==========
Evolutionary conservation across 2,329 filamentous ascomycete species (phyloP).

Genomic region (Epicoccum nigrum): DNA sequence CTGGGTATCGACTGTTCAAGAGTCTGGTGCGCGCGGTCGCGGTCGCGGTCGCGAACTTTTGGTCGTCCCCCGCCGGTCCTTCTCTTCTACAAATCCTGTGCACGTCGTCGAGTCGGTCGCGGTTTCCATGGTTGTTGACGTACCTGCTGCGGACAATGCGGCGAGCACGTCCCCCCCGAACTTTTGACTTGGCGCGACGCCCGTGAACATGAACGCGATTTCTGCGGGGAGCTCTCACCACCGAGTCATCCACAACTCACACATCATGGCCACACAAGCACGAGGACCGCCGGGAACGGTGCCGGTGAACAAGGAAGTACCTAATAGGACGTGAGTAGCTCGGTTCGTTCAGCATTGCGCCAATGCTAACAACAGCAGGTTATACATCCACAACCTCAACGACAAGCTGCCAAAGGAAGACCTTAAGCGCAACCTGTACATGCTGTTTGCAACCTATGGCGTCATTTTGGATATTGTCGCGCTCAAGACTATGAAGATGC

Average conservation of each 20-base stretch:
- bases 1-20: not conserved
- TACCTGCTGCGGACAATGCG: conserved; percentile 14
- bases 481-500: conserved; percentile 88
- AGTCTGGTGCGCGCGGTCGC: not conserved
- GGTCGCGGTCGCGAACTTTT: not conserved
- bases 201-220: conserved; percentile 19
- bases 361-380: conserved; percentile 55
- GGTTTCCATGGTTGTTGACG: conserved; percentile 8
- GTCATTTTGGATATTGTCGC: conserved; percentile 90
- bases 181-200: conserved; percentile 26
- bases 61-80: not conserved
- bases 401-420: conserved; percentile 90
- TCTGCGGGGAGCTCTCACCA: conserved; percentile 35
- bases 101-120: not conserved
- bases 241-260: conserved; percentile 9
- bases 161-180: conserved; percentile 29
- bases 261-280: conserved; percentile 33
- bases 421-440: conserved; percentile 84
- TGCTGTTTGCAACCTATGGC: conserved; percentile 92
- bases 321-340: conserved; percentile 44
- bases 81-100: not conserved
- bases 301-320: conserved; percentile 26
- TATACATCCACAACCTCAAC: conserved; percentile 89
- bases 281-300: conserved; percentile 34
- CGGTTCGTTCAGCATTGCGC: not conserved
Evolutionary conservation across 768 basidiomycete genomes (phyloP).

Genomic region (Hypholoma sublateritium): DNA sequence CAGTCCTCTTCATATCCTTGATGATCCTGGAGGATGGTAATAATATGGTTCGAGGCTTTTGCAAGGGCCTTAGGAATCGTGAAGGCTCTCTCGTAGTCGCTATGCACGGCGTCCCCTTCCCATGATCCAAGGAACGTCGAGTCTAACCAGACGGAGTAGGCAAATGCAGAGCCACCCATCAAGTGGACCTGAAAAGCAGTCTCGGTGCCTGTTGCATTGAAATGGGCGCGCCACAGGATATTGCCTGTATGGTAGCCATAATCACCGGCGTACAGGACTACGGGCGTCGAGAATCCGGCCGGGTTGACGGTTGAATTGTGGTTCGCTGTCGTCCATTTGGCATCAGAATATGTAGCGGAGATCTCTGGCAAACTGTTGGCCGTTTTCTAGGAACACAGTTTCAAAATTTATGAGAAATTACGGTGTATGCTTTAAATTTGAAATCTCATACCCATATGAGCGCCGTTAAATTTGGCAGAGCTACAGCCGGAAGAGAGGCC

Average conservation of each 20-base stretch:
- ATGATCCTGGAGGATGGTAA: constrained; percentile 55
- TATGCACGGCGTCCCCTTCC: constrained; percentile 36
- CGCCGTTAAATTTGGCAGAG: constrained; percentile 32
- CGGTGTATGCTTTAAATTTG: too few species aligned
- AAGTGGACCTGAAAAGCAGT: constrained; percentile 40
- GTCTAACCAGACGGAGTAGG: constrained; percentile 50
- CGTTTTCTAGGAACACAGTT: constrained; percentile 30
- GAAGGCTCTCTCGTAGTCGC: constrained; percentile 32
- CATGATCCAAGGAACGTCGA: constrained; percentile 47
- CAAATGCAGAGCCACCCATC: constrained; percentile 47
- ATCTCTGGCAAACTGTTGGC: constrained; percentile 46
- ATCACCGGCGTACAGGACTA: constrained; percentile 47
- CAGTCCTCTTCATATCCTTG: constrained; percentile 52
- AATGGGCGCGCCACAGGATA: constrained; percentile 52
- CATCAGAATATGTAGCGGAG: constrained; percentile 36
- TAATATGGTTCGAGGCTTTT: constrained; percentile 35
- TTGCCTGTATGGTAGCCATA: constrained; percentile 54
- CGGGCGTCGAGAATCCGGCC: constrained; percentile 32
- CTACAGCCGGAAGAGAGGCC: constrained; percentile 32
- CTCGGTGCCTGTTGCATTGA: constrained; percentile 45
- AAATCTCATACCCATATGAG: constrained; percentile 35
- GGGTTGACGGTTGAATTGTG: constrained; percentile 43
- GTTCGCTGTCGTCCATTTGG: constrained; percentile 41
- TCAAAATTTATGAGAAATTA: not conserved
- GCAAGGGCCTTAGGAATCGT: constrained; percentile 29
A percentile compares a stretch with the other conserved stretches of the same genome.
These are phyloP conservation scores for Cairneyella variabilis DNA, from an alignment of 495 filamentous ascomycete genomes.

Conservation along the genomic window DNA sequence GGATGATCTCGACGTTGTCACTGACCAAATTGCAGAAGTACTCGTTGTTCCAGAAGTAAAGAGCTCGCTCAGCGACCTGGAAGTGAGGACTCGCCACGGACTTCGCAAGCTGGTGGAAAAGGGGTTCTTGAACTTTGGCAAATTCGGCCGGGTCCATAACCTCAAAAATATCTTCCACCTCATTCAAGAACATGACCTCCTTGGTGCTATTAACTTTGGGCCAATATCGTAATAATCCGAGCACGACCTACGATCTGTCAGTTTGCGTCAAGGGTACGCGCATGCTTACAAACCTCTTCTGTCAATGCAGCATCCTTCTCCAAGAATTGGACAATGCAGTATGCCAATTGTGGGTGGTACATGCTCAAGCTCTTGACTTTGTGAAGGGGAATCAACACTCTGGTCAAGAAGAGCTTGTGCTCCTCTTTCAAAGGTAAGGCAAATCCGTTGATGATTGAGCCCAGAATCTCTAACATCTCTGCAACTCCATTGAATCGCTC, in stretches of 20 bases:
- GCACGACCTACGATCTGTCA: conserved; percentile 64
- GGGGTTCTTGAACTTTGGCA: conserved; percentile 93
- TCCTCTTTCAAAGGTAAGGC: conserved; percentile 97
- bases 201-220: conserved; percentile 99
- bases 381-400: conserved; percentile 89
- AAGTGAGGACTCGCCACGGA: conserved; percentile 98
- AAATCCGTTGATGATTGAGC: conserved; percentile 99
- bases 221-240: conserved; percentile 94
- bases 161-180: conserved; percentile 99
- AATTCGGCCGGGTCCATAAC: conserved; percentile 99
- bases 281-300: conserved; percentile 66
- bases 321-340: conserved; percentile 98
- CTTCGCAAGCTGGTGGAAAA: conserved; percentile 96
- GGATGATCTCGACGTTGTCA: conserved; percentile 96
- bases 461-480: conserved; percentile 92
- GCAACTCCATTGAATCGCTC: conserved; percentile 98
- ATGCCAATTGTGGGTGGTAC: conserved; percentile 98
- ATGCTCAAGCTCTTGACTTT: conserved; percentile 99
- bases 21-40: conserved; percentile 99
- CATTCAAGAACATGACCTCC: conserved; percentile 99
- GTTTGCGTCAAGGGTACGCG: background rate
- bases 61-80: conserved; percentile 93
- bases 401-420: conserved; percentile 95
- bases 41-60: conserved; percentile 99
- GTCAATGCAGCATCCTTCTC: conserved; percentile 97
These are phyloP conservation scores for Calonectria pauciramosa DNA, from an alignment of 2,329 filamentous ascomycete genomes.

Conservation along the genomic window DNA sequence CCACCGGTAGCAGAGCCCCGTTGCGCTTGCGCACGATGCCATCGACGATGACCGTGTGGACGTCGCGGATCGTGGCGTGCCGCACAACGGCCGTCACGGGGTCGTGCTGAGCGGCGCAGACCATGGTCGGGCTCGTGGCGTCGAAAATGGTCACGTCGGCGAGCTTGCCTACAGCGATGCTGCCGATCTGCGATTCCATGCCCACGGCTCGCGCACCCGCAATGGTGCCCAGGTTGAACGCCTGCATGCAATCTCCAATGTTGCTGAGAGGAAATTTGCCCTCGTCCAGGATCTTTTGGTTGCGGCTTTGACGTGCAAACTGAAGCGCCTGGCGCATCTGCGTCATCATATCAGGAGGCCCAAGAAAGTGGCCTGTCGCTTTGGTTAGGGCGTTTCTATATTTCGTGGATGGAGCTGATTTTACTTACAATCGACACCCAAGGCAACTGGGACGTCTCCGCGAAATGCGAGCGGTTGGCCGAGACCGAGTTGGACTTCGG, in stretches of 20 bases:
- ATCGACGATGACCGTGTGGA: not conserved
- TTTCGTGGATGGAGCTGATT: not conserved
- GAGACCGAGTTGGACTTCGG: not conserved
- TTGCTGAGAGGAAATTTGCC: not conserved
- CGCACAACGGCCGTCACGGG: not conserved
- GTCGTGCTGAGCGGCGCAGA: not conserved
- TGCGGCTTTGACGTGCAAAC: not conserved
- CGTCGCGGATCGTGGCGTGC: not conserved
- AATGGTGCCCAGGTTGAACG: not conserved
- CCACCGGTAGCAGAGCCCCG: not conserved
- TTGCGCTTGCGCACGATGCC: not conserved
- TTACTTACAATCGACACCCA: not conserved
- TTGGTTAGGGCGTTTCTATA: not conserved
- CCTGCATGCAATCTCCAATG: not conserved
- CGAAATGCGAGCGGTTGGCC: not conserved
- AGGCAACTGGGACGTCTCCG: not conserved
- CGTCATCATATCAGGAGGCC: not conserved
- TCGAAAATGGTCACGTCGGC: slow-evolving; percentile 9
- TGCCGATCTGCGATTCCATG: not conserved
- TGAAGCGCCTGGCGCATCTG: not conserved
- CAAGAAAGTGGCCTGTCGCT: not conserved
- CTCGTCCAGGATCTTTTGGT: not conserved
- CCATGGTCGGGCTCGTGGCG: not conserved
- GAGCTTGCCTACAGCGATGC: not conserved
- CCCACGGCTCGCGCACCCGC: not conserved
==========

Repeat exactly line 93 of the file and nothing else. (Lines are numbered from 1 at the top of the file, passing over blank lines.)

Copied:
- TGCGGCTTTGACGTGCAAAC: not conserved